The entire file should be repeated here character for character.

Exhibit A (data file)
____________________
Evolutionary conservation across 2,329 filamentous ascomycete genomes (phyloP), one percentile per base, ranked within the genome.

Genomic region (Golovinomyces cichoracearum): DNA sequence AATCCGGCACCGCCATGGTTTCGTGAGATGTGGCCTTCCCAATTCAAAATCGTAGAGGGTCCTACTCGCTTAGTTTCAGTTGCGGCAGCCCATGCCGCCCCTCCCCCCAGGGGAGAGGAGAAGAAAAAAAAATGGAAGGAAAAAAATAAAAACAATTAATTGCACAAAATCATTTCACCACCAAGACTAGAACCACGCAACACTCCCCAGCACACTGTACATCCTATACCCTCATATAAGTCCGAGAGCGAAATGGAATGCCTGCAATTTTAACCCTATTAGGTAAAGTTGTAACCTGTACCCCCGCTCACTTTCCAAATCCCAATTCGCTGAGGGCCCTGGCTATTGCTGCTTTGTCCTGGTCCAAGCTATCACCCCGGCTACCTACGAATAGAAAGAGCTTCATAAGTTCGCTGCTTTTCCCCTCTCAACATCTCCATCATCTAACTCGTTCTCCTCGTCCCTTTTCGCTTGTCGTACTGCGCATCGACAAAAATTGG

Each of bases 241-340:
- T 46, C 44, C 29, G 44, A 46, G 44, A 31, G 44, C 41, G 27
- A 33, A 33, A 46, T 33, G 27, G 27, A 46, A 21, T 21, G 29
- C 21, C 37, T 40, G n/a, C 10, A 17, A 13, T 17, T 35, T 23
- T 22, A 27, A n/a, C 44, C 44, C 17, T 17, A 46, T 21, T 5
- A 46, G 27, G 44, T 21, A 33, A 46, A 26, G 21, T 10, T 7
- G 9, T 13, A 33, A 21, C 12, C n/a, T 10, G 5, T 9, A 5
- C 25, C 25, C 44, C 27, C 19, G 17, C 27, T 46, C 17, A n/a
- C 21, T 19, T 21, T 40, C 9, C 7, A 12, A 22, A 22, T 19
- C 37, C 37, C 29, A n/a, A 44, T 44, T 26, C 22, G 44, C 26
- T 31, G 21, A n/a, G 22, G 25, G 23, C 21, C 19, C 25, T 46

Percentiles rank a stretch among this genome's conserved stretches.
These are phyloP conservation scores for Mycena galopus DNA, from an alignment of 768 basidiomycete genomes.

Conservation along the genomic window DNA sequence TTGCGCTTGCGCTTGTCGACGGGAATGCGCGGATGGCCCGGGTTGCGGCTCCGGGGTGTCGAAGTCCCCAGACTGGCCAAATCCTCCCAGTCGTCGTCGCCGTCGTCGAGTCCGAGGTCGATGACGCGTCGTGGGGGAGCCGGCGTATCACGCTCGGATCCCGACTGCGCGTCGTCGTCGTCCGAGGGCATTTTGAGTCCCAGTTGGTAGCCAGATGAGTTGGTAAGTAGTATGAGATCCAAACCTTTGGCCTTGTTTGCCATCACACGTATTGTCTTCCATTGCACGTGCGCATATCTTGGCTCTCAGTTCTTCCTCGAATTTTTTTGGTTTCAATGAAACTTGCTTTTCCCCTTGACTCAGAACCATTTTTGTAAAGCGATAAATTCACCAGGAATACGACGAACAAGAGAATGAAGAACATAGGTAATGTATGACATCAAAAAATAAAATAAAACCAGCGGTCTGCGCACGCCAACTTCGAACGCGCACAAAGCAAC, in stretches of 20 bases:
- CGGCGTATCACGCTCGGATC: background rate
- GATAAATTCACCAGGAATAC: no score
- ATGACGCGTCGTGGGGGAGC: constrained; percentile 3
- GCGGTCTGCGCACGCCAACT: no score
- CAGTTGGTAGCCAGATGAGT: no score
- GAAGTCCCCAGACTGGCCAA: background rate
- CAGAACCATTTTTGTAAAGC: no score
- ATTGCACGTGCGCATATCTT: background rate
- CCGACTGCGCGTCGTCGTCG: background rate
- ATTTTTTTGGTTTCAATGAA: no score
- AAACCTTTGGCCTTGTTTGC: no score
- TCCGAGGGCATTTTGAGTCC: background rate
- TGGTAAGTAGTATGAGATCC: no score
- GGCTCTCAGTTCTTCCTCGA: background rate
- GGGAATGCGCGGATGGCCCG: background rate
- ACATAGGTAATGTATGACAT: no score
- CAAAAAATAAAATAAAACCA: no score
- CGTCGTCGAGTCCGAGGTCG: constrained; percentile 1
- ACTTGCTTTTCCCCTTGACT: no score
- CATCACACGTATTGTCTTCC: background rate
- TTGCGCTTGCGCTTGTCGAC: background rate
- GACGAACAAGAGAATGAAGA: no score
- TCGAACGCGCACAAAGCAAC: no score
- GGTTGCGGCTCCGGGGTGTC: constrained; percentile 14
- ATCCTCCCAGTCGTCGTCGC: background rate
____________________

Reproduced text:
Evolutionary conservation across 2,329 filamentous ascomycete genomes (phyloP), one percentile per base, ranked within the genome.

Genomic region (Golovinomyces cichoracearum): DNA sequence AATCCGGCACCGCCATGGTTTCGTGAGATGTGGCCTTCCCAATTCAAAATCGTAGAGGGTCCTACTCGCTTAGTTTCAGTTGCGGCAGCCCATGCCGCCCCTCCCCCCAGGGGAGAGGAGAAGAAAAAAAAATGGAAGGAAAAAAATAAAAACAATTAATTGCACAAAATCATTTCACCACCAAGACTAGAACCACGCAACACTCCCCAGCACACTGTACATCCTATACCCTCATATAAGTCCGAGAGCGAAATGGAATGCCTGCAATTTTAACCCTATTAGGTAAAGTTGTAACCTGTACCCCCGCTCACTTTCCAAATCCCAATTCGCTGAGGGCCCTGGCTATTGCTGCTTTGTCCTGGTCCAAGCTATCACCCCGGCTACCTACGAATAGAAAGAGCTTCATAAGTTCGCTGCTTTTCCCCTCTCAACATCTCCATCATCTAACTCGTTCTCCTCGTCCCTTTTCGCTTGTCGTACTGCGCATCGACAAAAATTGG

Each of bases 241-340:
- T 46, C 44, C 29, G 44, A 46, G 44, A 31, G 44, C 41, G 27
- A 33, A 33, A 46, T 33, G 27, G 27, A 46, A 21, T 21, G 29
- C 21, C 37, T 40, G n/a, C 10, A 17, A 13, T 17, T 35, T 23
- T 22, A 27, A n/a, C 44, C 44, C 17, T 17, A 46, T 21, T 5
- A 46, G 27, G 44, T 21, A 33, A 46, A 26, G 21, T 10, T 7
- G 9, T 13, A 33, A 21, C 12, C n/a, T 10, G 5, T 9, A 5
- C 25, C 25, C 44, C 27, C 19, G 17, C 27, T 46, C 17, A n/a
- C 21, T 19, T 21, T 40, C 9, C 7, A 12, A 22, A 22, T 19
- C 37, C 37, C 29, A n/a, A 44, T 44, T 26, C 22, G 44, C 26
- T 31, G 21, A n/a, G 22, G 25, G 23, C 21, C 19, C 25, T 46

Percentiles rank a stretch among this genome's conserved stretches.
These are phyloP conservation scores for Mycena galopus DNA, from an alignment of 768 basidiomycete genomes.

Conservation along the genomic window DNA sequence TTGCGCTTGCGCTTGTCGACGGGAATGCGCGGATGGCCCGGGTTGCGGCTCCGGGGTGTCGAAGTCCCCAGACTGGCCAAATCCTCCCAGTCGTCGTCGCCGTCGTCGAGTCCGAGGTCGATGACGCGTCGTGGGGGAGCCGGCGTATCACGCTCGGATCCCGACTGCGCGTCGTCGTCGTCCGAGGGCATTTTGAGTCCCAGTTGGTAGCCAGATGAGTTGGTAAGTAGTATGAGATCCAAACCTTTGGCCTTGTTTGCCATCACACGTATTGTCTTCCATTGCACGTGCGCATATCTTGGCTCTCAGTTCTTCCTCGAATTTTTTTGGTTTCAATGAAACTTGCTTTTCCCCTTGACTCAGAACCATTTTTGTAAAGCGATAAATTCACCAGGAATACGACGAACAAGAGAATGAAGAACATAGGTAATGTATGACATCAAAAAATAAAATAAAACCAGCGGTCTGCGCACGCCAACTTCGAACGCGCACAAAGCAAC, in stretches of 20 bases:
- CGGCGTATCACGCTCGGATC: background rate
- GATAAATTCACCAGGAATAC: no score
- ATGACGCGTCGTGGGGGAGC: constrained; percentile 3
- GCGGTCTGCGCACGCCAACT: no score
- CAGTTGGTAGCCAGATGAGT: no score
- GAAGTCCCCAGACTGGCCAA: background rate
- CAGAACCATTTTTGTAAAGC: no score
- ATTGCACGTGCGCATATCTT: background rate
- CCGACTGCGCGTCGTCGTCG: background rate
- ATTTTTTTGGTTTCAATGAA: no score
- AAACCTTTGGCCTTGTTTGC: no score
- TCCGAGGGCATTTTGAGTCC: background rate
- TGGTAAGTAGTATGAGATCC: no score
- GGCTCTCAGTTCTTCCTCGA: background rate
- GGGAATGCGCGGATGGCCCG: background rate
- ACATAGGTAATGTATGACAT: no score
- CAAAAAATAAAATAAAACCA: no score
- CGTCGTCGAGTCCGAGGTCG: constrained; percentile 1
- ACTTGCTTTTCCCCTTGACT: no score
- CATCACACGTATTGTCTTCC: background rate
- TTGCGCTTGCGCTTGTCGAC: background rate
- GACGAACAAGAGAATGAAGA: no score
- TCGAACGCGCACAAAGCAAC: no score
- GGTTGCGGCTCCGGGGTGTC: constrained; percentile 14
- ATCCTCCCAGTCGTCGTCGC: background rate